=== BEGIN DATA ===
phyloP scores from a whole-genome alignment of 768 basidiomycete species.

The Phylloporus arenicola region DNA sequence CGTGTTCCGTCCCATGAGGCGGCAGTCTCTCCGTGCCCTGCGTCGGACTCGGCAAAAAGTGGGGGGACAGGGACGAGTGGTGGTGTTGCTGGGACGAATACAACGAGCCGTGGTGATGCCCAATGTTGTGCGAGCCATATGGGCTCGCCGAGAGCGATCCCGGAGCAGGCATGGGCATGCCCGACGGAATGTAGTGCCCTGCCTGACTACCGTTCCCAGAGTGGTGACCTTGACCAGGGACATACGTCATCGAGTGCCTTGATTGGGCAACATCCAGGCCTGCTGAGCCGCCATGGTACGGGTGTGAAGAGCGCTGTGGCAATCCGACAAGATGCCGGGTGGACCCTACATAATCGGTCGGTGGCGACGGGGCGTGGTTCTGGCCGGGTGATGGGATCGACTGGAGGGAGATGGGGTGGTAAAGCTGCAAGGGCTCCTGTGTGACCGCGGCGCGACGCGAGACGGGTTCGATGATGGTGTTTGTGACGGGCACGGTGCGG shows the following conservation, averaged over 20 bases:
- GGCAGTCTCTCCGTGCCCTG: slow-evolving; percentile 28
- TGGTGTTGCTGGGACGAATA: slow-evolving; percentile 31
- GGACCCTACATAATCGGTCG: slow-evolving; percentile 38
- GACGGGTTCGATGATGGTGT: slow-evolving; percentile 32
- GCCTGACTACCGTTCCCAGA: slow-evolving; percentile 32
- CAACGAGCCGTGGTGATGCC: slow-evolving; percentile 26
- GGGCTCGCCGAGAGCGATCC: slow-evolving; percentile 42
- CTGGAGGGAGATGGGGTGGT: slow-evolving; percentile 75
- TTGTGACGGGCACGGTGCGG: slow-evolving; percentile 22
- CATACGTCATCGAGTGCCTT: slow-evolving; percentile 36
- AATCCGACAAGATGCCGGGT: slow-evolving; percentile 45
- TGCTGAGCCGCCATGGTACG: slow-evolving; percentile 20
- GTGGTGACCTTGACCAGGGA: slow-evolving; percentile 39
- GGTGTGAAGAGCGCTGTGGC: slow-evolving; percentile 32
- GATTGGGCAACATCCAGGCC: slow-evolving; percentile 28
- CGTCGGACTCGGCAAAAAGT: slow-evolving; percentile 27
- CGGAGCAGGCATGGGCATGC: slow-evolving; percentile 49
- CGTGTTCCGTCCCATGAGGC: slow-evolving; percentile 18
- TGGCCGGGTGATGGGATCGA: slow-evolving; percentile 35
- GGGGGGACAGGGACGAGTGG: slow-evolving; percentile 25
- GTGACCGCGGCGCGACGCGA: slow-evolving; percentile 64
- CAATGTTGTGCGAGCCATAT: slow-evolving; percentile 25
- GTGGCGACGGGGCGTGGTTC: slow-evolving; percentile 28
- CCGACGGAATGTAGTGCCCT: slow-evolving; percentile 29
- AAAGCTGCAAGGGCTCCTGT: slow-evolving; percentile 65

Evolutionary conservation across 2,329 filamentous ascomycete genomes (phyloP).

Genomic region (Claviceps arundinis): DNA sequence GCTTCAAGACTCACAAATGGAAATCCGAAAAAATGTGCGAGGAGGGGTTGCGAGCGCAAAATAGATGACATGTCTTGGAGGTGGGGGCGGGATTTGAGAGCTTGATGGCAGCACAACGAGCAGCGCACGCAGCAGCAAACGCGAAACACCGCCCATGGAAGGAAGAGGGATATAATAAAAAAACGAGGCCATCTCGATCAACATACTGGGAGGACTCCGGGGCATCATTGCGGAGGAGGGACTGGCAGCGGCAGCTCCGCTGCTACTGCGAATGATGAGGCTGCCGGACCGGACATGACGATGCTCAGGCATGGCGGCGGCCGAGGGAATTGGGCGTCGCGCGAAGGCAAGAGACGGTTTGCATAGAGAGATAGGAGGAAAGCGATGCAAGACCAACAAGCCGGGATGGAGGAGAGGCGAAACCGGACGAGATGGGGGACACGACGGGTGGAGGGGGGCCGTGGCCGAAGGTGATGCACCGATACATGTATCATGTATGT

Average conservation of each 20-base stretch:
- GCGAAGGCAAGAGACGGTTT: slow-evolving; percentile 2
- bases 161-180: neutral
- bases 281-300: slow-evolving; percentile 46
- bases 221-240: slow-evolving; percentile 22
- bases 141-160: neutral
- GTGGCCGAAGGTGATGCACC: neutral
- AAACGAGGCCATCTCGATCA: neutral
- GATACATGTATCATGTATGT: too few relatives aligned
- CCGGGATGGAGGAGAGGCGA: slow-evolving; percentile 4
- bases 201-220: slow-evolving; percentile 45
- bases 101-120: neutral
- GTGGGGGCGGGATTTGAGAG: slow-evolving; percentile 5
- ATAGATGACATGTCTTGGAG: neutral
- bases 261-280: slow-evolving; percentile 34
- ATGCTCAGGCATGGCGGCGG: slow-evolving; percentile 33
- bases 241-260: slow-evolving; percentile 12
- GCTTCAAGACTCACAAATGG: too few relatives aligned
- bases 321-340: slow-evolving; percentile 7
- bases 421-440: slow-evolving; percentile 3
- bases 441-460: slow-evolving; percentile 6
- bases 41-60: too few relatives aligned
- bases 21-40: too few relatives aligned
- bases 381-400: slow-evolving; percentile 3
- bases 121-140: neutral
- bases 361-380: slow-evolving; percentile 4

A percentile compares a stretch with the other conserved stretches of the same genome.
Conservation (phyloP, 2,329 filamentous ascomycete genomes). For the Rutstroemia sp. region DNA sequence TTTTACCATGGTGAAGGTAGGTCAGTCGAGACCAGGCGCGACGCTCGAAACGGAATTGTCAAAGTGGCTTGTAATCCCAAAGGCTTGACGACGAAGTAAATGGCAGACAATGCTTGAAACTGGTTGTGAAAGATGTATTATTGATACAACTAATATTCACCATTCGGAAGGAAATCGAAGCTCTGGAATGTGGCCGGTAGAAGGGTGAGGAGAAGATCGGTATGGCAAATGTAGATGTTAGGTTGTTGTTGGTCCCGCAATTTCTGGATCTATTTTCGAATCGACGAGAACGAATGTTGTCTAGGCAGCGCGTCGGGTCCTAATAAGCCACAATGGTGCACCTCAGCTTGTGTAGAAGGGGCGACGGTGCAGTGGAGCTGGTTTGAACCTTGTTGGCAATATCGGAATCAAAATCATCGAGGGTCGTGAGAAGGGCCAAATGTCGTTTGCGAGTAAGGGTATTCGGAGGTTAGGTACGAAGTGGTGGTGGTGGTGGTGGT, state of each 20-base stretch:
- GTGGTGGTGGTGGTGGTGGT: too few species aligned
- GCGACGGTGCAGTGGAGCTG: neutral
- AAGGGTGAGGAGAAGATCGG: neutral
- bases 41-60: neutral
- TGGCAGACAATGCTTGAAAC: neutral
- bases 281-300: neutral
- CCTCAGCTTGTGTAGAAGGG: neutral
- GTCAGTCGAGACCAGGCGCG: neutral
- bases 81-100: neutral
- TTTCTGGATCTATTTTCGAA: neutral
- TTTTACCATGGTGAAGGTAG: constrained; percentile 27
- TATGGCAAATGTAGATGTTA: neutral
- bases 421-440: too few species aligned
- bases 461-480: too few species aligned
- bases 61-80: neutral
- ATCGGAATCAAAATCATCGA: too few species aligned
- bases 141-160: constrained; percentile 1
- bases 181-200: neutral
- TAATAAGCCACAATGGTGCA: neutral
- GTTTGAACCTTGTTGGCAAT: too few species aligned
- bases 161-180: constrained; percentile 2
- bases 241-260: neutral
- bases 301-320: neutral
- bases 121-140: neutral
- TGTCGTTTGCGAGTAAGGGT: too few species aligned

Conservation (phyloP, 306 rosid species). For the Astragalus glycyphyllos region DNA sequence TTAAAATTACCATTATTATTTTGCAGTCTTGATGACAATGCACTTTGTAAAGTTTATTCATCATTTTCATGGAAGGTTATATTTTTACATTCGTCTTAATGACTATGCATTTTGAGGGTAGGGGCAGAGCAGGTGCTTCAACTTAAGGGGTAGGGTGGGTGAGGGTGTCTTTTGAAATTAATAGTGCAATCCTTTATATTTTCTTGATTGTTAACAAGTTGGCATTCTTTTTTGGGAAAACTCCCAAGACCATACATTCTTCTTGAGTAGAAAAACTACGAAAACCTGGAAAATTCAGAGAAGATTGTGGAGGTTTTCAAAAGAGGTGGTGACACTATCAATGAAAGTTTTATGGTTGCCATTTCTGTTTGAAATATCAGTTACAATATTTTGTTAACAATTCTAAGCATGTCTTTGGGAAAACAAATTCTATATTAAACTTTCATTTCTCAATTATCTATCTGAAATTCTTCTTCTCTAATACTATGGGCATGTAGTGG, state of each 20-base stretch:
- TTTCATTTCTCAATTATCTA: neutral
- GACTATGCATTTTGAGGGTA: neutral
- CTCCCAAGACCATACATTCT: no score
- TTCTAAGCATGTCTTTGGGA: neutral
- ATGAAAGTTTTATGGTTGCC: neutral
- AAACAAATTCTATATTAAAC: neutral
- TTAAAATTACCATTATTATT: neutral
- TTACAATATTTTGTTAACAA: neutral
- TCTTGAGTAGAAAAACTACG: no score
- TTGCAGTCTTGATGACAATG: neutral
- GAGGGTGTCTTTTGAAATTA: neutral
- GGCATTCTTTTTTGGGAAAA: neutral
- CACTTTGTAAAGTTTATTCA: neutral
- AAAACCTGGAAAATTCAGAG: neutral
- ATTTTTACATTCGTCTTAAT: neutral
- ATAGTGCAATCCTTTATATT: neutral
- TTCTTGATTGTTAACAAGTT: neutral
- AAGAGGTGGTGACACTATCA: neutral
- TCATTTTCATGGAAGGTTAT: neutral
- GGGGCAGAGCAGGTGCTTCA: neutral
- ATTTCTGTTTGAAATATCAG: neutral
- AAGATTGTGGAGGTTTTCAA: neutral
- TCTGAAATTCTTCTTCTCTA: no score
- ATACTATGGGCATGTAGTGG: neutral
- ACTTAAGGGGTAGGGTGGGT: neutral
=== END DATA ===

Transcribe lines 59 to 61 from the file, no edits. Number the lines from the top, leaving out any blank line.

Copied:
- GCGACGGTGCAGTGGAGCTG: neutral
- AAGGGTGAGGAGAAGATCGG: neutral
- bases 41-60: neutral